Just a Girl, Standing in Front of a Tree
Glancing feverishly behind me, my heart beating an alarming tattoo in my chest, bullets of sweat forming in apprehension, I lurk in the corner of a city park in South London. No- I’m not undertaking a brazen open-air wee or indulging in a bit of cheeky municipal nudity- something far more emotionally vulnerable than that. I’m (whisper it) hugging a tree. All too literally.
The term tree-hugger has long carried the derisive subtext of the sanctimonious, smearing an entire demographic of environmentalists as preachy and deluded, with all the subsequent social ostracization that affords. But no, I counsel myself reassuringly, here, as I stand, legs splayed sturdily, arms wrapped around the girthy trunk of my beech with a firm hold- I hug this tree with the backing of science. I am not eccentrically loitering in a semi-rural location; I am forest bathing.
Those as yet uninitiated- do not be fooled- this bathing requires no water; the term is a translation of 'shinrin-yoku' which describes a kind of metaphorical bath of the senses in nature. It was first developed in Japan in the 1980s as a public health initiative, and essentially just involves organised tree-time- the longer, the better. Qing Li, a professor at Nippon Medical School in Tokyo, measured the activity of human natural killer cells, associated with immune system health and cancer prevention, before and after exposure to the woods; the subsequent growth proves more significant than the standard correlations between exercise, fresh air, and increased longevity. Since then, it’s proved to be no fad, with the Japanese government spending about $4million dollars from 2004 to 2012 studying the physiological and psychological effects of forest bathing.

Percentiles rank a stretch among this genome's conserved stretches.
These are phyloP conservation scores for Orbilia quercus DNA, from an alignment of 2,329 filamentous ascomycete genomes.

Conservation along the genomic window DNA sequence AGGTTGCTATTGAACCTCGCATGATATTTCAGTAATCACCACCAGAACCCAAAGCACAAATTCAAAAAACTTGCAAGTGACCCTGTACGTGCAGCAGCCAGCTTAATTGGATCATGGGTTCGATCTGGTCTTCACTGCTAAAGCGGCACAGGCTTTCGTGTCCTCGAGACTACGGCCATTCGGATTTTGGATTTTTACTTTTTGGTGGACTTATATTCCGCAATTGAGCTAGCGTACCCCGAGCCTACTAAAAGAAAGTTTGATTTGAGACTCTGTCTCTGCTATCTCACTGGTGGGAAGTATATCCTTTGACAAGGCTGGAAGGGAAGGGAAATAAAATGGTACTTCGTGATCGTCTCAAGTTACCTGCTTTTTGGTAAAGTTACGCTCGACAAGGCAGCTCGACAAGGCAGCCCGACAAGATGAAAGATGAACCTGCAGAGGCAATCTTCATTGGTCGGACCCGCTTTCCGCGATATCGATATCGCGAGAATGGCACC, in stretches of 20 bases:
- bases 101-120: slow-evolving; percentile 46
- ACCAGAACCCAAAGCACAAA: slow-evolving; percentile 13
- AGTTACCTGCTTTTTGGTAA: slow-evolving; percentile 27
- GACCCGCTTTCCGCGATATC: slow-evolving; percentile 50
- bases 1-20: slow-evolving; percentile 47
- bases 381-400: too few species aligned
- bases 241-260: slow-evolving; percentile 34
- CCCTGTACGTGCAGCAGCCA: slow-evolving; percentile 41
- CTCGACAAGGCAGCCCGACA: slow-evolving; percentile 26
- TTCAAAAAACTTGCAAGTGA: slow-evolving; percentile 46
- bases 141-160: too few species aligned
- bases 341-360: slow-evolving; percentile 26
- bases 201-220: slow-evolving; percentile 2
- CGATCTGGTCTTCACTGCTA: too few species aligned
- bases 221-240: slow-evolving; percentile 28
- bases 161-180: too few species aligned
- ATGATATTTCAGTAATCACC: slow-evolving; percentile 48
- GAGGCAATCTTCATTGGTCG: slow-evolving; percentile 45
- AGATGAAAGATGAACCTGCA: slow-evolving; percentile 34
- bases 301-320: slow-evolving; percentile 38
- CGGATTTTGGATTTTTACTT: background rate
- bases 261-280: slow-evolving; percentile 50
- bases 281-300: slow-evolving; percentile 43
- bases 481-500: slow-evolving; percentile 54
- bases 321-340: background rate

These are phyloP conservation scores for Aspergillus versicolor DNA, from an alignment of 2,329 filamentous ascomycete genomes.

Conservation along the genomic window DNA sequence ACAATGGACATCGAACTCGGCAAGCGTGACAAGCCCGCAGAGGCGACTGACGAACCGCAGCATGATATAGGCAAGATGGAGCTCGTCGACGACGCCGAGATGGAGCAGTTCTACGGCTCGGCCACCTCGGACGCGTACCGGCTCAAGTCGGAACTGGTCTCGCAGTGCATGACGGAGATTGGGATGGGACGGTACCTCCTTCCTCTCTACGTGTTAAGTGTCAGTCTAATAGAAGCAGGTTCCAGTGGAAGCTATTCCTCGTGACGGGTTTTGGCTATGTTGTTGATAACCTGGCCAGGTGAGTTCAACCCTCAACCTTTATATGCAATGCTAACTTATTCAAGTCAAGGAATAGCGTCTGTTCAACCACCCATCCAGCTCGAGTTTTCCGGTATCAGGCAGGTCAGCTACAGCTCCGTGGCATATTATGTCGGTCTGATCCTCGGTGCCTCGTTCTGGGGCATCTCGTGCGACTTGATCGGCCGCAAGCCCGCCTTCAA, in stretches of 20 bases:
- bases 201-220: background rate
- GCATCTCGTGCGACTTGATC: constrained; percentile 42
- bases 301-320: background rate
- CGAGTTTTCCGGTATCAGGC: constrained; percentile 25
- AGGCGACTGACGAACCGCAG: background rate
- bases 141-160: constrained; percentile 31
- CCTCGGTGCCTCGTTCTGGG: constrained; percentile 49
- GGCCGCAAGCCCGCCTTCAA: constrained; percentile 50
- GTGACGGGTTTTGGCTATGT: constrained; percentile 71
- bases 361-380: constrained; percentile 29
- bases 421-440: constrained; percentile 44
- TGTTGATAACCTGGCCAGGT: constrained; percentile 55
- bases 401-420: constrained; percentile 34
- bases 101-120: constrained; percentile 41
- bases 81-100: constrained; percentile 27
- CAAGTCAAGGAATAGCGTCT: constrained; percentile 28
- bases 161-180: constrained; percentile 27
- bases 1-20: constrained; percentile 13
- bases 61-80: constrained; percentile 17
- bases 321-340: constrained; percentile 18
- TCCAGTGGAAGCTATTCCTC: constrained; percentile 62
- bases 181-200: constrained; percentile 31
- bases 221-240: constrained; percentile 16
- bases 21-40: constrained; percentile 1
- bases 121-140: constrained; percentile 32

We could simply look at the trees, but where is the fun in that? The majority of us are affection starved city-dwellers, after all, desperate for a good cradling. Anyway, making a physical connection has a more profound effect, according to a report commissioned by the glamping company Canopy & Stars. “Hug a tree, touch the bark, smell the pine trees and listen to the wind through the leaves,” it advises. “Wrap your limbs around one of our arboreal friends and feel at one with nature and the world.”
Here are 5 reasons why you should try it:
1. Health: Two hours of mindful exploration in a forest could reduce blood pressure, lower cortisol and improve concentration and memory. Nice. Trees release chemicals called phytoncides, which have an anti-microbial effect on human bodies, boosting the immune system.
2. Digital Detox: This is the perfect opportunity to jettison those electronic devices
3. Glow up: Beauty is pain? The trees won’t stand for that toxic dialectic. In fact, those with eczema and psoriasis see measurable benefits after forest bathing due to the anti-inflammatory terpenes expressed by trees into the forest air
4. An excuse to do nothing. Mindful idleness is the raison d’etre of the seasoned tree-bather. That means no sneaky hiking, or checking whether you’ve hit your 10,000 steps
5. Get introspective: Why passively gaze at trees when you can get all Freudian about it? Dr Qing Li himself has suggested that we should map a psychological landscape onto the physical one around us to help with the meditative experience: - ‘maybe you have a place in the countryside that reminds you of your childhood or of happy times in the past. These places will be special to you and your connection with them will be strong’
Whilst the logic that spending time in green spaces is good for us seems painfully obvious, it doesn’t mean we actually do it. According to a study sponsored by the Environment Protection Agency, by 2050, 66% of the world’s population is projected to live in cities, meaning we need to get creative with our tree time. By committing to the concept of forest bathing, it’s more likely we’ll get out there.